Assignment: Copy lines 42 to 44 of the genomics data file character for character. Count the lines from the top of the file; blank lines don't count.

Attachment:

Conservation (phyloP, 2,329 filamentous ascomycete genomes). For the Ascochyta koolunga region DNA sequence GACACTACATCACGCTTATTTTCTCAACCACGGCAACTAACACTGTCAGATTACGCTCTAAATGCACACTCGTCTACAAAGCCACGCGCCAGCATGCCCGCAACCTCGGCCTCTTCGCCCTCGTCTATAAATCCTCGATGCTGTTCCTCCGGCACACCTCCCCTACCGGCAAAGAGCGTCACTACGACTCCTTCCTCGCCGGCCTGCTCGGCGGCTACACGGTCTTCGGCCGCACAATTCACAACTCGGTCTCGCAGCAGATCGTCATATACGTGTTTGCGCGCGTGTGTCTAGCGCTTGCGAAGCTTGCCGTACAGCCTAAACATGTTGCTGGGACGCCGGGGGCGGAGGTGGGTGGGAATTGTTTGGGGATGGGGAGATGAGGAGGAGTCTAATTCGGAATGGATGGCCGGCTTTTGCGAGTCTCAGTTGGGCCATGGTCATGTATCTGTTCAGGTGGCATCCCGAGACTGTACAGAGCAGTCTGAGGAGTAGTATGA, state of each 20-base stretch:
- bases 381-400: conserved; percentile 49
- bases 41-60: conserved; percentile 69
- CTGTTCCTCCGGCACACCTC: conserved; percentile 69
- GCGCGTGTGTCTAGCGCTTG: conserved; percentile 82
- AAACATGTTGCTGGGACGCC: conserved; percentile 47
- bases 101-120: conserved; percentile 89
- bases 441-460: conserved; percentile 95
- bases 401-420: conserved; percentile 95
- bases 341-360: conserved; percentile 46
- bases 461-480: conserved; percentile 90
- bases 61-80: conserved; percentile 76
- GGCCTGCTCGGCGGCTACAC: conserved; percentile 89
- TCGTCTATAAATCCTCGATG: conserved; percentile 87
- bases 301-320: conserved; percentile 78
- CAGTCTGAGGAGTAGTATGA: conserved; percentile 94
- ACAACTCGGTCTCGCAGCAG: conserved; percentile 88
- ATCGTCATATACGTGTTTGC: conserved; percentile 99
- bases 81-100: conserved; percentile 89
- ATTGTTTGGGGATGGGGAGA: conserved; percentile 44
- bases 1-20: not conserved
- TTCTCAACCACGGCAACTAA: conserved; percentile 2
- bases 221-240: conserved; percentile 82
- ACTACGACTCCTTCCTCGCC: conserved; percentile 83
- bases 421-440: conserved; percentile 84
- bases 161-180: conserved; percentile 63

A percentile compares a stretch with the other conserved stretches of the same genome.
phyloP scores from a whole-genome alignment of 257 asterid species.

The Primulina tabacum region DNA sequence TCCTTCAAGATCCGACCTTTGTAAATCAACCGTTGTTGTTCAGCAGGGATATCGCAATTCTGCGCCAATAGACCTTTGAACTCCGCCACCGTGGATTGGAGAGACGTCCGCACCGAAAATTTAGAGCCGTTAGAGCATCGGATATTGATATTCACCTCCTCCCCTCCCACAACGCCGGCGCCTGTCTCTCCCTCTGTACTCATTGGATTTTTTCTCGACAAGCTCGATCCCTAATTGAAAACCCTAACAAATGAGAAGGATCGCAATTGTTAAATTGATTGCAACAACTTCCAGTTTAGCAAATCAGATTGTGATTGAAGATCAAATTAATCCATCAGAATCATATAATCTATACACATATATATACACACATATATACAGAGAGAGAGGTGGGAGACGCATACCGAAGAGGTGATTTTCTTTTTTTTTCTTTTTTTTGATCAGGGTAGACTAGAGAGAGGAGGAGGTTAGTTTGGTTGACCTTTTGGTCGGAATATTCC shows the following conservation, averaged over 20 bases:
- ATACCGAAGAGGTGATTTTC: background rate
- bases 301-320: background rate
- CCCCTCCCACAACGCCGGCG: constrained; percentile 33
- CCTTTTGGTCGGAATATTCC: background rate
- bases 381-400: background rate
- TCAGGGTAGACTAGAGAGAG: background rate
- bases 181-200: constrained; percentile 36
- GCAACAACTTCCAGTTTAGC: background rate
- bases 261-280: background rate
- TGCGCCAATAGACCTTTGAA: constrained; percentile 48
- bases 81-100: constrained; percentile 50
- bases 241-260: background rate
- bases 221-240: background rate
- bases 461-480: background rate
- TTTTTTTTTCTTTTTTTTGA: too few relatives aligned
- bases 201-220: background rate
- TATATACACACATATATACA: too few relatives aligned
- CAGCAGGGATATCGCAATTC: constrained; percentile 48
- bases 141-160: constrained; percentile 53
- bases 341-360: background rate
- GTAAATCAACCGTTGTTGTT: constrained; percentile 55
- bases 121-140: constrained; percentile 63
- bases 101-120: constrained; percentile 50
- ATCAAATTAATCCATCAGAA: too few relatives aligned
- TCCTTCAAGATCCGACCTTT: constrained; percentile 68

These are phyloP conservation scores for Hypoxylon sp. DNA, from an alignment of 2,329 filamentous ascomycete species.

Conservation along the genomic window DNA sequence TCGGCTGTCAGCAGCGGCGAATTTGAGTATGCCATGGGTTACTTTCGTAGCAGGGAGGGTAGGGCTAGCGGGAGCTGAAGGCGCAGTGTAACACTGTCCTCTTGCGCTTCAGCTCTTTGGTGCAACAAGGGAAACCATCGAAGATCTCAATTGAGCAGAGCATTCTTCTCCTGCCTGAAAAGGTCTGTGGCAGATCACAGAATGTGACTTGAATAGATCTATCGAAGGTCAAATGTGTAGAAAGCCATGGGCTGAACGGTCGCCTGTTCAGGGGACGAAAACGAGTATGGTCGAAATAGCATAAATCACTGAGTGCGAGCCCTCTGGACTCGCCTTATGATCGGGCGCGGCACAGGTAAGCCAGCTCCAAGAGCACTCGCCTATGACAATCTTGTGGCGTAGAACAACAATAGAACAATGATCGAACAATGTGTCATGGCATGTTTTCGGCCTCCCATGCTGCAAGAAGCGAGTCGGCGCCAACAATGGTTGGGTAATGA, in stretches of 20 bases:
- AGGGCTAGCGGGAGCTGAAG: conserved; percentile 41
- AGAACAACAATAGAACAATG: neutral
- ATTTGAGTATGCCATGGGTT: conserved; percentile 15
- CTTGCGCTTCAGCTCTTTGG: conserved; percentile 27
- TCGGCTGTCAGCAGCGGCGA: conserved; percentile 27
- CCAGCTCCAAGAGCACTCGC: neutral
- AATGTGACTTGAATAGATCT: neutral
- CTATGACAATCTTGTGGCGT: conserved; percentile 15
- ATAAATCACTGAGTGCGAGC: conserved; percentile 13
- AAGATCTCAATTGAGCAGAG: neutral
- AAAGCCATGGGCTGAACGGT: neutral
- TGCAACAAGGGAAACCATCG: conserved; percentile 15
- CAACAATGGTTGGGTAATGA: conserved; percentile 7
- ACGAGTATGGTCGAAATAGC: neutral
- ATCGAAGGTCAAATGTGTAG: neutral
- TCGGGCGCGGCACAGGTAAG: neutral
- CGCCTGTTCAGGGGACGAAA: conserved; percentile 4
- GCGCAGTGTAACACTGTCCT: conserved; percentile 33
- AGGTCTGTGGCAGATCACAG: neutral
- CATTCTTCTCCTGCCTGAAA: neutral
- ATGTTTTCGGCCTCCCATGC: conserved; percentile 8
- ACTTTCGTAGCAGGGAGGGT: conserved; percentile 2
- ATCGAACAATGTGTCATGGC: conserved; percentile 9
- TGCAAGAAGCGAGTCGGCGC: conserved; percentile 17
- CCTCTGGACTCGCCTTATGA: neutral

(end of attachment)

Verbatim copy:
- bases 221-240: background rate
- bases 461-480: background rate
- TTTTTTTTTCTTTTTTTTGA: too few relatives aligned